We have made very significant progress across a wide front and we have very serious challenges that we must still address. Let us look at some of these areas of progress first.

We have solid institutions of democracy and important freedoms, to organize, to speak, to assemble as citizens, to join trade unions and to strike when needed, to pray as we choose, rights enshrined in the Bill of Rights in our constitution. We are able to approach the courts for justice when we are aggrieved. We have a free press, able to report on the matters of the nation.

The economy is larger than it was under apartheid, with almost 6 million more people who are working today than in 1994. The Gross Domestic Product is almost double the size it was 20 years ago and the growth rate is almost three times higher than it was in the last 20 years of apartheid.

Access to education has expanded greatly with 8 million learners now attending no-fee schools and 9 million learners are getting daily meals at school, provided by government.

 

Investment in improved health-care systems has seen many more clinics built, nurses and doctors employed and medication made available. The big crisis that is HIV is beginning to be contained through the world’s largest ARV programme, after years when we were in denial about the disease.

Public transport systems are being improved.

Here in Joburg, the Rea Vaya system is under construction with more than 100 000 people, many of them factory workers, using it every day. But we are also using the opportunity to make the buses for the system locally, in the Marco Polo factory in Germiston and Busmark in Randfontein.

The taxis that Violet Seboni used every day to travel to work used to be imported in the past. In the last five years we worked closely with two investors and now the country assembles mini-bus taxis in Springs and eThekwini.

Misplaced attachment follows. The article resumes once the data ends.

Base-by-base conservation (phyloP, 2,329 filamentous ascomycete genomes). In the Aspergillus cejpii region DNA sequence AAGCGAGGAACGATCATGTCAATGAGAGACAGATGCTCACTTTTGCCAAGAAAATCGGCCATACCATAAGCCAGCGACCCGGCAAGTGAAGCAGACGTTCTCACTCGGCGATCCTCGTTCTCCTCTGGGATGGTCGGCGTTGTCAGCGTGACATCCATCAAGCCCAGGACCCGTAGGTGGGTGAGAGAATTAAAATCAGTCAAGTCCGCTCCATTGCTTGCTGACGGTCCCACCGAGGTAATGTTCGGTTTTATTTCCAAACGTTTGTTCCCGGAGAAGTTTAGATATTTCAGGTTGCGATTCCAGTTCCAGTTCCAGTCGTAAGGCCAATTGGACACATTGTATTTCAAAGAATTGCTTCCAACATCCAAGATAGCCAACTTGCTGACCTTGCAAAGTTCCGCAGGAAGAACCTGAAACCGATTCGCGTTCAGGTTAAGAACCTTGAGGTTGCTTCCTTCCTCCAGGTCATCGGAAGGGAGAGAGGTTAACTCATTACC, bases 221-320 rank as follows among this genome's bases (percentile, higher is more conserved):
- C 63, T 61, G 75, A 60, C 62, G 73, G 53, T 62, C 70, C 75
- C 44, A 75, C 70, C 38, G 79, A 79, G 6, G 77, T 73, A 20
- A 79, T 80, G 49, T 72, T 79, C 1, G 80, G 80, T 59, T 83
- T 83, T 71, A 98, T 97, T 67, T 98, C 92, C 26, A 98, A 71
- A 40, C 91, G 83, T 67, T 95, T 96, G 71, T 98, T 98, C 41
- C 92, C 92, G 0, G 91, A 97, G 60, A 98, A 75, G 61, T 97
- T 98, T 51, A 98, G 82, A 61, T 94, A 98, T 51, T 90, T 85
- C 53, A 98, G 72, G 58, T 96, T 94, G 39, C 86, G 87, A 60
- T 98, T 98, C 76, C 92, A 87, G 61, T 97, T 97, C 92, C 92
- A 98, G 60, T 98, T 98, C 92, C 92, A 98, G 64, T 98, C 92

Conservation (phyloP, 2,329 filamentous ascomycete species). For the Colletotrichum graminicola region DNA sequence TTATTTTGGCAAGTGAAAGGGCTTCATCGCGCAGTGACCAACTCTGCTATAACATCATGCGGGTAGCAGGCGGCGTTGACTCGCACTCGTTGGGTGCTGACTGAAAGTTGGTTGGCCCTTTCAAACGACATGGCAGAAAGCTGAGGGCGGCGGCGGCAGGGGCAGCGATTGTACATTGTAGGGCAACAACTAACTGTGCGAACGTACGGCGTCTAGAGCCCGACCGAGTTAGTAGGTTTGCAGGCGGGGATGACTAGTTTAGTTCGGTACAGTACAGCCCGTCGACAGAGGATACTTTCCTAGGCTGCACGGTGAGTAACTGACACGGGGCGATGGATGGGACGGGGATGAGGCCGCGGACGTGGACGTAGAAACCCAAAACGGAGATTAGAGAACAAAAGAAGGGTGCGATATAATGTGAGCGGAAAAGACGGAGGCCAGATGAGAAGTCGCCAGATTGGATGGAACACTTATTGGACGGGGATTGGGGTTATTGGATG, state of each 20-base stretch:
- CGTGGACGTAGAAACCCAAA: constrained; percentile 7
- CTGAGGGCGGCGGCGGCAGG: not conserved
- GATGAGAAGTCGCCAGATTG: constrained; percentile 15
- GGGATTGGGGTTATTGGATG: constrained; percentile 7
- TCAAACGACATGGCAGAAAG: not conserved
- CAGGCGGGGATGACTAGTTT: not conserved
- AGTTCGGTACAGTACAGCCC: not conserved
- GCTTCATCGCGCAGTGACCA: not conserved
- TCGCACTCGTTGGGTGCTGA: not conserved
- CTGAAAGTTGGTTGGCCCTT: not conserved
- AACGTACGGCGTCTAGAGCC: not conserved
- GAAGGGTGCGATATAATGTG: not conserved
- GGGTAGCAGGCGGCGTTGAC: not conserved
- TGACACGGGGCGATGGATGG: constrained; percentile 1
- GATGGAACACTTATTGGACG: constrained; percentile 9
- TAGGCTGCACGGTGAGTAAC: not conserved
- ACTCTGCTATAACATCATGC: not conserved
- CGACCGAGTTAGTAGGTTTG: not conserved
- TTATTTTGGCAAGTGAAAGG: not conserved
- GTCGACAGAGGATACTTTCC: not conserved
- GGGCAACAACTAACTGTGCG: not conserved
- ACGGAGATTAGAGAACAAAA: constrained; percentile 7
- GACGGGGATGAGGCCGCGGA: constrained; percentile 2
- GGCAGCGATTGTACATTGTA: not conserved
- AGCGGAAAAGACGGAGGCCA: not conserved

We are manufacturing trains in factories in Koedoespoort near Pretoria and Nigel.

What this shows is how government is taking a basic concept that many trade unions have fought for, the concept of localization, or local manufacturing, and making it real and concrete.

Twenty years of democracy has seen a large expansion of electricity. Let me illustrate this by reminding ourselves that the first electricity was installed in a house in South Africa as long ago as 1890. Between that date and the dawn of our democracy, 5,2 million houses were connected to electricity. Since 1996, an additional 7,2 million homes were connected to electricity. In other words, we did more in less than 20 years of democracy than what was achieved in 104 years of colonialism and apartheid. Soweto was a dark city under apartheid, today electricity is generally installed throughout the township.

In Gauteng, in the last five years alone 112 984 additional houses were connected to electricity.

Jobs are a central concern of trade unions. Violet Seboni died during the first recession that the democracy experienced. It was caused by the financial crisis that started in the United States and rapidly spread across the world, becoming the biggest downturn in the global economy since the 1930s. We lost a large number of jobs during 2009, in what Cosatu aptly described as a ‘jobs bloodbath’, a phrase that Violet used often.

Faced with this huge challenge, government developed an economic strategy in the form of the New Growth Path, which was adopted in October 2010, almost twenty months after the death of the remarkable woman whose life we are celebrating today.

Since the adoption of the NGP, the economy has created an additional 1,4 million new jobs, mainly in the public sector, finance, transport and mining.